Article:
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Auditioning in a Digital World

“Auditioning in a Digital World”


By: Amelia Morse Kolkmeyer, MFA


Welcome to the new era of auditioning - the Digital Platform.


When we audition for theatre and/or film it can be done in person or by submitting a self-tape. For the Film people self-taping isn’t a new thing, but for Theatre people it is. It’s not a format we’re used to or have much experience with. Besides the obvious technical side of it, there comes this overwhelming anxiety of realizing you can see yourself too. So how do we deal with this new technology without overwhelming ourselves and doing more work than needed? Well, let’s dive in.


The first is to familiarize yourself with these video platforms. A quick internet search and you’re given a lot of articles and YouTube videos to check out. This can be overwhelming. My suggestion is to ask around, but also see which platform companies are preferring to use. Zoom seems to be the top pick for many people. Ask a friend or family member to get on for a chat.


I suggest doing this more than once and with more than just your phone. Use your computer and tablet if you have one. That way you have a clear idea of how YOU look with each device, how you need to set up, and how to connect your device so your battery doesn’t die in the middle of your next audition. It will also allow you a chance to know your microphone levels and if you need an external one to use.


Be sure to take notes with each device and ask for feedback from the person on the other end. One thing to also note is that you want to use a device that allows you to be standing while you audition. So you may need a stand to hold your tablet or smartphone.


Lighting is also a keep ingredient too. Make sure you are set up in an area where you can be seen clearly with little to no shadows interfering with how you look.


Now that you have chatted with your friends and family a bit and figured out your space, lighting, and sound, let’s talk about your presence on camera.


The first thing I’ll cover is when you submit a self-tape. The thing that eats up people’s time is the fact that they know they can do it as many times as they want. We all want to give our best and as close to perfect as possible. However, we don’t prepare and that leads to multiple takes. You start to sabotage yourself with wanting to “be your best.”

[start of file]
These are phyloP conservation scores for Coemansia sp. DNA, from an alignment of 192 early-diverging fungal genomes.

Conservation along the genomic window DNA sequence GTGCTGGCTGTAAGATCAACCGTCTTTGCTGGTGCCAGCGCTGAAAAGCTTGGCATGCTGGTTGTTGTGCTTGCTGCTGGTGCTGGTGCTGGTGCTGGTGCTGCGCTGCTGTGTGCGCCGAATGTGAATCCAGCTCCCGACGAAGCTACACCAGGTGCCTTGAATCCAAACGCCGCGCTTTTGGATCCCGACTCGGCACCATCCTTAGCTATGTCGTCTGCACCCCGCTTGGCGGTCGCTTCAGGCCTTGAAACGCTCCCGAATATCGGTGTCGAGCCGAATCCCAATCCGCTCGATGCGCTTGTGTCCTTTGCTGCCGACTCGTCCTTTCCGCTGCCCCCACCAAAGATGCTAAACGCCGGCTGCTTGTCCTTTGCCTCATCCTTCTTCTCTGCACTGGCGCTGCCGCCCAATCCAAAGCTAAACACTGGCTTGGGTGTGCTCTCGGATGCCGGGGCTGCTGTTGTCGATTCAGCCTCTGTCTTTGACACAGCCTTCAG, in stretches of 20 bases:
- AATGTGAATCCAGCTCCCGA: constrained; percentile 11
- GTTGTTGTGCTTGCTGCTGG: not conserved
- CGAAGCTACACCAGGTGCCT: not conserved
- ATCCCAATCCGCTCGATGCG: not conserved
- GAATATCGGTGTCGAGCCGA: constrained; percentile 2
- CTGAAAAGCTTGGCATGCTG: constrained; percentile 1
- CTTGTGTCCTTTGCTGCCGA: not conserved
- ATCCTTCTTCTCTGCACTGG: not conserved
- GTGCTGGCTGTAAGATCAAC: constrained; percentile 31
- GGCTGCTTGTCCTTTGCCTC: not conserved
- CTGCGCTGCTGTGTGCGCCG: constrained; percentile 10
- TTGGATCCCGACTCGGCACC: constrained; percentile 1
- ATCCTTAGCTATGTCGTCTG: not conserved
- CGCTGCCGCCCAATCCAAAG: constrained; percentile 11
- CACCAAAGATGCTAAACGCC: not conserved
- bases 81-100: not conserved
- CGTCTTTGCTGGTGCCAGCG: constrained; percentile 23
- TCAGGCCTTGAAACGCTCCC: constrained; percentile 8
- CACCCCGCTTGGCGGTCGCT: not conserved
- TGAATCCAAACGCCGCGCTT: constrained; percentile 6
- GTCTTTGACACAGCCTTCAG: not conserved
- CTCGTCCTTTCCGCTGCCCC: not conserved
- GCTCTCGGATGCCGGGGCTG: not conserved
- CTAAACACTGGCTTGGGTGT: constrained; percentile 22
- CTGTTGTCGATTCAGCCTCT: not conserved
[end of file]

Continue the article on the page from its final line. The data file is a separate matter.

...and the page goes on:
In an in-person or live audition you only get ONE chance. Treat your self-tape the same way. Take time away from the camera to study your lines, memorize them, work on them the same way you would for a live, in-person audition.


When you shift your mindset and put in the work, you would be amazed at what a better job you can do. You don’t have to worry about what your next line is, or how you intend to perform. Instead you can take a deep breath, hit record, and act your heart out.


Is there a difference between how you act in-person vs. film/on-camera? Yes! You don’t have to be as big with your gestures or emotions, but at the same time you don’t want to drop your energy. There are ways to learn how to redirect your acting skills to still be clear and not appear small, low on energy, or the opposite big, and lots of energy. The best way to do this is work on your own, work with a coach, and/or take a class to help you make these shifts. (You can find what we offer here.)


Moving on to Live On-Camera Auditions aka Zoom Auditions. These can be a bit tricky because the same rules apply like you’re in the audition room. You may or may not be judged on your behavior. There’s honestly no way to know. The hard part about the Zoom Audition is you and everyone else can see you and the other participants. You want to be engaged, but at the same time it can be draining. Also where do you look - at the screen or the camera the entire time.


As someone who has done a few of these here’s my advice - relax! When it’s not your turn feel free to look around at the other people. Keep your eyes opened for the conversation(s) happening in the chat portion if that’s happening or allowed. Listen to what’s happening, and engage with it the same way you would if you were in the room with everyone else.


DROP THE SELF-JUDGEMENT! It’s not easy and we’re all guilty of it. Let people interpret your expressions and engagement any way they wish. None of us look great on these platforms. They’re different and strange because now we can really see how we all look at the same time. It’s not how things are done when we’re all in the same physical space. So don’t sweat it.


As I said earlier in this post, part of being successful is adjusting and making a mindshift. Something we do great as Actors is adjust when we’re given a note, but when it comes to us off-stage it can be a bit tricky. So start taking what you know as an Actor and start adjusting it to help you be more successful in this new format, because it doesn’t look like it’s going away for a while.

· Digital Acting,Auditioning,Digital Auditioning